COVID-19 Vaccine Information for Healthcare Providers

COVID-19 Vaccine

The world's first mRNA vaccine to defeat COVID-19 is now being distributed after being produced at unprecedented speed as part of the global effort to end the COVID-19 pandemic. Here's what healthcare providers need to know about the COVID-19 vaccine.

What is an mRNA vaccine?

Per the CDC, mRNA vaccines have strands of mRNA inside a special coating that protects the mRNA from enzymes in the body which would otherwise break it down. It also helps the mRNA enter the muscle cells near the vaccination site.

A concern that some have had about the mRNA vaccines is that they could change DNA, but the mRNA vaccine does not enter the nucleus of the cells.

mRNA can most easily be described as instructions for the cell on how to make a piece of the 'spike protein' that is unique to SARS-CoV-2. Since only part of the protein is made, it does not do any harm to the vaccinated person, but it is antigenic.

After the piece of the spike protein is made, the cell breaks down the mRNA strand and disposes of it using enzymes in the cell. The mRNA strand never enters the cell's nucleus or affects genetic material.

Once displayed on the cell surface, the spike protein causes the immune system to begin producing antibodies which means the immune system is primed to protect against future infection.

Provider Agreement

COVID-19 vaccination providers participating in the CDC COVID-19 Vaccination Program are required to sign a CDC COVID-19 Vaccination Program Provider Agreement. Providers are responsible for adhering to all requirements outlined in the agreement. Learn More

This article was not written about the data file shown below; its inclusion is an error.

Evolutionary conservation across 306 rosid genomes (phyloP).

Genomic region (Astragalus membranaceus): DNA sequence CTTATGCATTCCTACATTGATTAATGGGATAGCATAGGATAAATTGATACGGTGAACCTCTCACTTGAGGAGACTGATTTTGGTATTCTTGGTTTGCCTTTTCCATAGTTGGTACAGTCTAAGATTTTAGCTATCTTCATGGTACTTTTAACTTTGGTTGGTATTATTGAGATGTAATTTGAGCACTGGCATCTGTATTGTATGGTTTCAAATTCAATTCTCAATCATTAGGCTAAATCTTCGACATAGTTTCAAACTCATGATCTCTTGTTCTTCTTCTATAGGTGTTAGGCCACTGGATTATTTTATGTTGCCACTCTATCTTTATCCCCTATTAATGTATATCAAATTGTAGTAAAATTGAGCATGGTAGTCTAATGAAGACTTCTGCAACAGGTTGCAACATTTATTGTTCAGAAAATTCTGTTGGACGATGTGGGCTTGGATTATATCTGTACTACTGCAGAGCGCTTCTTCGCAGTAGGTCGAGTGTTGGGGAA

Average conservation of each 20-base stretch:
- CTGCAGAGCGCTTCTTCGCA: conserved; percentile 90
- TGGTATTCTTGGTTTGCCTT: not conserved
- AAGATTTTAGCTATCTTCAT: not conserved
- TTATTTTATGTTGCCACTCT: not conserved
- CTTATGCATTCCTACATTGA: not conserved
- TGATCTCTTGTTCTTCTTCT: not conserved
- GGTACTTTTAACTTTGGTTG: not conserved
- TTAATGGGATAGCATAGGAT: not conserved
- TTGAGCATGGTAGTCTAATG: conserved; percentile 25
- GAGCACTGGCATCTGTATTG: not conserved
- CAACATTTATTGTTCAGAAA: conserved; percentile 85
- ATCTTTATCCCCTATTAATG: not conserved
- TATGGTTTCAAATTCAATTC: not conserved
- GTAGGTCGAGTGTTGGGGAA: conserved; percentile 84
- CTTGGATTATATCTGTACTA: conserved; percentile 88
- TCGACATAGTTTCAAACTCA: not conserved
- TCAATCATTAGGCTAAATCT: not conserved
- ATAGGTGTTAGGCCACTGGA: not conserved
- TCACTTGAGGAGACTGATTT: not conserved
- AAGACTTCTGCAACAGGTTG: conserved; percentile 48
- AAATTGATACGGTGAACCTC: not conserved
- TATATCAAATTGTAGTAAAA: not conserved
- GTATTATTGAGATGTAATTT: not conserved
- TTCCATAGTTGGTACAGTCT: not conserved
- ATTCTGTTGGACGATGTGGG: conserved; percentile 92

Vaccine Preparation and Administration

Per the CDC's instructions, the Pfizer-BioNTech COVID-19 vaccine requires mixing with sterile 0.9% sodium chloride (normal saline, preservative-free). Bacteriostatic normal saline or any other diluent should NEVER be used. Diluent will arrive separate from vaccine in an ancillary supply kit. No other diluent can be used.

The sterile 0.9% sodium chloride (normal saline, preservative-free) cannot be used for multiple doses. You must mix the vaccine using a new vial of diluent and a new vial of vaccine for each administration. You should also discard the diluent vial after mixing the vaccine.

Common Adverse Reactions

The most common adverse reactions reported after vaccination in clinical studies included:

  • Pain at injection site (84.1%)
  • Fatigue (62.9%)
  • Headache (55.1%)
  • Muscle pain (38.3%)
  • Chills (31.9%)
  • Joint pain (23.6%)
  • Fever (14.2%)
  • Injection site swelling (10.5%)
  • Injection site redness (9.5%)
  • Nausea (1.1%)
  • Malaise (0.5%)
  • Lymphadenopathy (0.3%)


COVID-19 vaccination providers must administer COVID-19 vaccine regardless of the vaccine recipient's ability to pay COVID-19 vaccine administration fees or health plan coverage status. According to recent guidance from the Centers for Medicare and Medicaid Services (CMS), COVID-19 vaccination providers may seek appropriate reimbursement from a program or plan that covers COVID-19 vaccine administration fees for the vaccine recipient. COVID-19 vaccination providers may not seek any reimbursement, including through balance billing, from the vaccine recipient. Learn More

For more information regarding the Pfizer-BioNTech COVID-19 vaccine, visit the CDC website.

*The above information was compiled from the CDC, CMS, and Harvard Health on December 15, 2020. As COVID-19 is a rapidly-evolving situation, visit the CDC's website for the latest information.

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This article was written by Jami Cooley

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